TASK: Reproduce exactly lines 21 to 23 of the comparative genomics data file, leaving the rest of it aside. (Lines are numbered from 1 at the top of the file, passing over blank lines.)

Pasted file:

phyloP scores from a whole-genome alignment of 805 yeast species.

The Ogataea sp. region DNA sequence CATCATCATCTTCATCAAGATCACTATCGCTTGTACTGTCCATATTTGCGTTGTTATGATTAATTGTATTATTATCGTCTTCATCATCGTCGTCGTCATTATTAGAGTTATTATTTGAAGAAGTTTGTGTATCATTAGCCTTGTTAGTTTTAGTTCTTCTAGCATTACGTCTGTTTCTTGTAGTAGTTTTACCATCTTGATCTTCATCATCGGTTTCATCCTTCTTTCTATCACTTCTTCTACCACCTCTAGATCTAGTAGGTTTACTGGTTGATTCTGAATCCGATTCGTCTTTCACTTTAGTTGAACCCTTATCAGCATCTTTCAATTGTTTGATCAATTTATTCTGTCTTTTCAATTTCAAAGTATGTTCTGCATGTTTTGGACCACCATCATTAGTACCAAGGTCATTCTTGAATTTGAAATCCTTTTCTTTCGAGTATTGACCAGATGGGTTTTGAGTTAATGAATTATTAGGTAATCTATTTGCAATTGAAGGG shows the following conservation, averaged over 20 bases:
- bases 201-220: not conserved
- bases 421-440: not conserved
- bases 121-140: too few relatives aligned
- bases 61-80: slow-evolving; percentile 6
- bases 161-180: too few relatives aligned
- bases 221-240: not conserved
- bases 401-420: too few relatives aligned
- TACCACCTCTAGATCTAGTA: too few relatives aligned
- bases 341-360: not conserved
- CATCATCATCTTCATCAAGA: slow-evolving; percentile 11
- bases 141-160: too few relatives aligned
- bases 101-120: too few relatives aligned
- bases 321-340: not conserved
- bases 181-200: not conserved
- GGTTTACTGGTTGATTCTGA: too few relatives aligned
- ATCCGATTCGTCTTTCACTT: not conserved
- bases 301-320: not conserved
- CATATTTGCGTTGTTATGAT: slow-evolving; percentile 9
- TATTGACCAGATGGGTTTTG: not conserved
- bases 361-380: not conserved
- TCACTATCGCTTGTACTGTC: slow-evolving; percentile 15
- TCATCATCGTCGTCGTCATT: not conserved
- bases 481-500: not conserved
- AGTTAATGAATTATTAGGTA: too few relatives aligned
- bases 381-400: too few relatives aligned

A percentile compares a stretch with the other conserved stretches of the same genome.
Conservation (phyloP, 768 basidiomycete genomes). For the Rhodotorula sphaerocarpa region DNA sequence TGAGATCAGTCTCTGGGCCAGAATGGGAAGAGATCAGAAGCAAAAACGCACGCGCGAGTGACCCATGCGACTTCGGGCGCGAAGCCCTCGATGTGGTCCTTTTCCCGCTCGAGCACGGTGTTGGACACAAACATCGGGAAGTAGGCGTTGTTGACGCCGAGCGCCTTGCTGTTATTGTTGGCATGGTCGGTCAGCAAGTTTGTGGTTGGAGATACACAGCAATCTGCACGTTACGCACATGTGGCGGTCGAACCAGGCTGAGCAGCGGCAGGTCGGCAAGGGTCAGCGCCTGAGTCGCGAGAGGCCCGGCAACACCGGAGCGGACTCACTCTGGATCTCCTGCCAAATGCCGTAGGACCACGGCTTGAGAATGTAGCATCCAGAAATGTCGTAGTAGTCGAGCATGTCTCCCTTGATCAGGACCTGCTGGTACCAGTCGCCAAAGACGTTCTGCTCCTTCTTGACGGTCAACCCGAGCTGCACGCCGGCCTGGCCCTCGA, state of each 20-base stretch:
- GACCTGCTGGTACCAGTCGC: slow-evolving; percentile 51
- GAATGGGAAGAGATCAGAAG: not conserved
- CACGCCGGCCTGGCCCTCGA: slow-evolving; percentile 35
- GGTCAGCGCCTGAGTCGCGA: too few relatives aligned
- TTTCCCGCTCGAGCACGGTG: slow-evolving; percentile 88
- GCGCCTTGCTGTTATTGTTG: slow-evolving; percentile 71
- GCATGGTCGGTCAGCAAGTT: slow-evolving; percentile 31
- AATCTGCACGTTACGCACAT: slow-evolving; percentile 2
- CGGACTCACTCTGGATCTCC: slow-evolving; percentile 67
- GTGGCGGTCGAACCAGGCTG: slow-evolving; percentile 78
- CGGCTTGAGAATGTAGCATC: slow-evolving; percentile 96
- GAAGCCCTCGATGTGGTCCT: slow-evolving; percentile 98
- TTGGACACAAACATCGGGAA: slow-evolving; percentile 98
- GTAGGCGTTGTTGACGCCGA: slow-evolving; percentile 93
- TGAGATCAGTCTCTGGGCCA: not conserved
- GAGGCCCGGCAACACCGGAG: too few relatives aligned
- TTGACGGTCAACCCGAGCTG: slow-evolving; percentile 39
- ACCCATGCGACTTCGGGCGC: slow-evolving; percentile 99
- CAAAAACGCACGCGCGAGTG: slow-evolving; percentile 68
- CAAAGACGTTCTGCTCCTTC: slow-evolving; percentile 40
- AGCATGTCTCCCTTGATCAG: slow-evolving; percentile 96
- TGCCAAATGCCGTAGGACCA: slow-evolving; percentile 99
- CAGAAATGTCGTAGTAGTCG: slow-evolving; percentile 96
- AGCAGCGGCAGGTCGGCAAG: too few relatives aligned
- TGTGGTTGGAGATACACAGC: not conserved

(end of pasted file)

- TATTGACCAGATGGGTTTTG: not conserved
- bases 361-380: not conserved
- TCACTATCGCTTGTACTGTC: slow-evolving; percentile 15